Super Moon Impacts Health Data Protection . . . well, maybe.
David Finn, Health IT Officer at Symantec
I do a lot of talking about Health IT. And mostly about security, privacy and compliance. I get to talk to providers, to other technology and software vendors – – many that service the healthcare industry, some exclusively. We talk, we have a great discussion about what needs to happen and how some of these things may come to pass. Months later, sometimes a year or more later – – I’ll meet up with these people and ask how things have been going since we last talked. And most of the time things aren’t going as planned. At best, the plan has started but it is going slow, hard to get money and/or staff, other priorities keep pushing it down the list. At worst, nothing has changed – – they haven’t been able to convince their leadership that this is as important as they think it is.
Here is the good news: I’ve started to see that beginning to change. I’m starting to hear things like “compliance is not security”. And that is the sad truth. You can be in compliance with all the rules and still have some pretty serious privacy breaches and, as we see on HHS’s Wall of Shame”, lots of data loss.
So, what is going on? Security isn’t “clinical”. Privacy isn’t a “strategic function” for most hospital CIOs. Why is healthcare more interested in security and privacy and why does the IT security community suddenly seem so focused on healthcare? Did it have anything to do with the Super Moon? Did the impact of the audits and penalties finally kick in and healthcare is going to get serious about the protection of data – – confidentiality, integrity and availability. Maybe everyone finally has the EHR in and has attested to Meaningful Use and is going to use the delays in ICD-10 and Stage 2 Meaningful Use to do all the “security stuff” now? Or perhaps healthcare has figured out that it really is about the data and you can’t really protect the data if you don’t understand it – – have the data about the data. How can you protect it if you don’t know where it is, who is using it, where it comes from and where it goes?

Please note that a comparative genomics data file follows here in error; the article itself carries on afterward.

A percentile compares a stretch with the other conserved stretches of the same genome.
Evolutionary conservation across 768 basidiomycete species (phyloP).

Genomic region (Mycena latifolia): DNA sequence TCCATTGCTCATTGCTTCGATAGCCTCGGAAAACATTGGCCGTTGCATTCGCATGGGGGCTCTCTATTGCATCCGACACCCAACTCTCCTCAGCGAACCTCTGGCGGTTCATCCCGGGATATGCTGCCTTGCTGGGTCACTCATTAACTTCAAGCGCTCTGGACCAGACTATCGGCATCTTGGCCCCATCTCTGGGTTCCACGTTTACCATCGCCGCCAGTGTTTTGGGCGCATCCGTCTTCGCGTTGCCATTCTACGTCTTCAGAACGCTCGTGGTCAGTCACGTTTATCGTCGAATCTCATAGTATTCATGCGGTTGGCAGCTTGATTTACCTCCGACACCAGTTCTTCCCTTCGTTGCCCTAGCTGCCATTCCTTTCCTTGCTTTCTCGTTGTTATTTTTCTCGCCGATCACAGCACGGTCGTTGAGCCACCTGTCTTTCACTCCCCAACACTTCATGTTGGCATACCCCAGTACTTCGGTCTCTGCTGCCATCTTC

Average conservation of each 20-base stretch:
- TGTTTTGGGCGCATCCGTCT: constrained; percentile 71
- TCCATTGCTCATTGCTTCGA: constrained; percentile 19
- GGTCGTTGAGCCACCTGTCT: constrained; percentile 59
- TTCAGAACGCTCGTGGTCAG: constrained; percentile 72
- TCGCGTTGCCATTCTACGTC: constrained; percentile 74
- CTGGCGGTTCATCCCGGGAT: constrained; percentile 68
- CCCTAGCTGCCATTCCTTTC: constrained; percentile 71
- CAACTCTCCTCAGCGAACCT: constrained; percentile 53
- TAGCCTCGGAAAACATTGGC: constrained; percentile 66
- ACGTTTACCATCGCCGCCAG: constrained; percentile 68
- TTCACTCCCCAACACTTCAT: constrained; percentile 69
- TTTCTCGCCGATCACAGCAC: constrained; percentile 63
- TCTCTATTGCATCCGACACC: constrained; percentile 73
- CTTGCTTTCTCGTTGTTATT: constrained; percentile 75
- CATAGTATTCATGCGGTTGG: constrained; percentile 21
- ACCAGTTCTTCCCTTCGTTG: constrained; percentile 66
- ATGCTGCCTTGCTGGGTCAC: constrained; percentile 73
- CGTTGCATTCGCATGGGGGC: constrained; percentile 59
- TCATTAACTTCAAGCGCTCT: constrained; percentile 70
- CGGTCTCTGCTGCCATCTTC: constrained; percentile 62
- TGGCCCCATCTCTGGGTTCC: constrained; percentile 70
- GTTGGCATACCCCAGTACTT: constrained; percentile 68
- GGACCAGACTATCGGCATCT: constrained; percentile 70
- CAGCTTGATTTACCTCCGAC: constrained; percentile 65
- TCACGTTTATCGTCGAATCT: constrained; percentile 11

I wish I had an answer but what I’ve found in many years of looking for a variety of answers is that it is almost never one thing. The delays will help providers or at least take some of the pressure off. Although the Supreme Court ruling on ACA and the Presidential election will add more uncertainty to the mix, one thing we know won’t change is the need to protect data. We also know the need to share it is going to increase, the need to keep the data available and accessible to the right people at any time on any device. And I think that is part of what’s happening. It is kind of a “perfect storm”. Healthcare has to do what security, privacy and compliance has always been about doing.
The EHR drove a lot of this – – just having all that data in one place. Then meaningful use pushed beyond having it to having to share it. The slow march in healthcare toward virtualization – – server, storage, desktop helped make cloud more acceptable. And then mobile, perhaps you’ve heard something about mobility, mHealth, and consumerization. We even have mHIMSS! Users, who can always go faster than a corporate IT department – – they have less to worry about – – figured out that it isn’t about IT, it is about the data.
IT departments are starting to understand and respond to that need. Unfortunately, they still feel the burden of responsibility for protecting the data (and the users) despite the long list of other To Do’s and the limited budget and staffing they get. Protection is not about point solutions – – it is about a strategy and a risk-based approach to protection.
The idea of relying on risk analysis in order to make important decisions is not new to the medical community. When deciding whether to perform invasive procedures or difficult therapies, clinicians always consider the implications and trade-offs to the patient. You have to assess the Return on Investment or the ability to attract specialists or expanded diagnostic capabilities when looking at expanding your facility or purchasing an expensive piece of diagnostic equipment. This is a kind of risk analysis.
Today, an enormous amount of information is captured, stored and viewed in electronic form. This includes EMRs, immunization and other registries to large national databases. We expect digital patient information to be accessible, dependable and protected from abuse or improper access. This trend toward digital data and the requirements to share it will only grow.
The risks to the data have become greater, too. Exchange of clinical information has been growing and is now mandated. The threat landscape has also been transformed as more information is collected and stored in the offices and computers of healthcare providers. What providers need is an approach to risk that allows medical organizations to identify risks to that information, prioritize those risks and take the actions required to manage them and control risks. Now, clearly, is the time to start that.